Review: Phase IV (1974)


12970972_10154257545264728_4008495880967706715_o.jpgPHASE IV (1974)


2001: A Space Odyssey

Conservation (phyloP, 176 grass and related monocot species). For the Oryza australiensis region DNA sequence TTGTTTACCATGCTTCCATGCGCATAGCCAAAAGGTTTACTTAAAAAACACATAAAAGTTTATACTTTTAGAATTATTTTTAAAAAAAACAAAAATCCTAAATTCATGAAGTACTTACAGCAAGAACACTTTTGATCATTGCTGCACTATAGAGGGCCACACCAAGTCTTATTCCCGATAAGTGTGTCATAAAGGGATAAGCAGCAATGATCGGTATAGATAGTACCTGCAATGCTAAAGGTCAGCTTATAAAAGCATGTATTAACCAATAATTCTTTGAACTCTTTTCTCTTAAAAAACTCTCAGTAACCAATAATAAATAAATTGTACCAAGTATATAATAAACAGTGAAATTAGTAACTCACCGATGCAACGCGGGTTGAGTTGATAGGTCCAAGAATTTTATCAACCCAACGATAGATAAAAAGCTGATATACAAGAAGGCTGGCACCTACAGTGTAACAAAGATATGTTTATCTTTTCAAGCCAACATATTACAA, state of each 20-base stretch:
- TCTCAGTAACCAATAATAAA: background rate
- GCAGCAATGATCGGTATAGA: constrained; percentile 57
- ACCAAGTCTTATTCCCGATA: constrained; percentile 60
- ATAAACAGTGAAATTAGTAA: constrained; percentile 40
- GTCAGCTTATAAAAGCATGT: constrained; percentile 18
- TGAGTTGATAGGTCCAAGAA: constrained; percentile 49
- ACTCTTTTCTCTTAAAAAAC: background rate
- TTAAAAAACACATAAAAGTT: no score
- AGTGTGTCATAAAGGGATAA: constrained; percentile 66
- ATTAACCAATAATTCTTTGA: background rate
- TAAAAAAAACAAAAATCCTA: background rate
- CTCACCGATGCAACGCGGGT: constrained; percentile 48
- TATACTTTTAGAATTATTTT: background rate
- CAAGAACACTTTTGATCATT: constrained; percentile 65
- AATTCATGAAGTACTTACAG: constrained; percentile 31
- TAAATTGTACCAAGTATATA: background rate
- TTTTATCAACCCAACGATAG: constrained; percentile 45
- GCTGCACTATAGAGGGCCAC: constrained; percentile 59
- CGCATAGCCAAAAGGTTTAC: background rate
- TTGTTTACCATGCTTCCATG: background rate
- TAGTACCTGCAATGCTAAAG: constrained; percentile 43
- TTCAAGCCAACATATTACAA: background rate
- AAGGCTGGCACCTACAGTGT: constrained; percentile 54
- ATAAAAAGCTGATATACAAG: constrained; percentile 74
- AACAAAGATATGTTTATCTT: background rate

meets Them!, Saul Bass’s Phase IV sees the humble ant granted cryptic intelligence through a vague series of cosmological adjustments. From the beginning of the film, extreme close-up sequences depicting ant activity impose upon us a world to which we ordinarily have only the most limited awareness and access, both physically and visually. Yet here our knowledge of this unique perspective, so removed from our own, intensifies the conflict between us and “them” as the ultra-organized ants range themselves against other earthly inhabitants, especially humans. The strange events begin in the US desert, and a duo of scientists, entrenched in a high-tech base of their own design, begin various experiments to solve the riddle of this mysterious ant-agonism (sorry). Ostensibly a thriller, but with little to pound the pulse, Phase IV’s virtue is rather its engrossingly moody visual mode and the creeping sense of the uncanny to which it gives rise. 4 / 5

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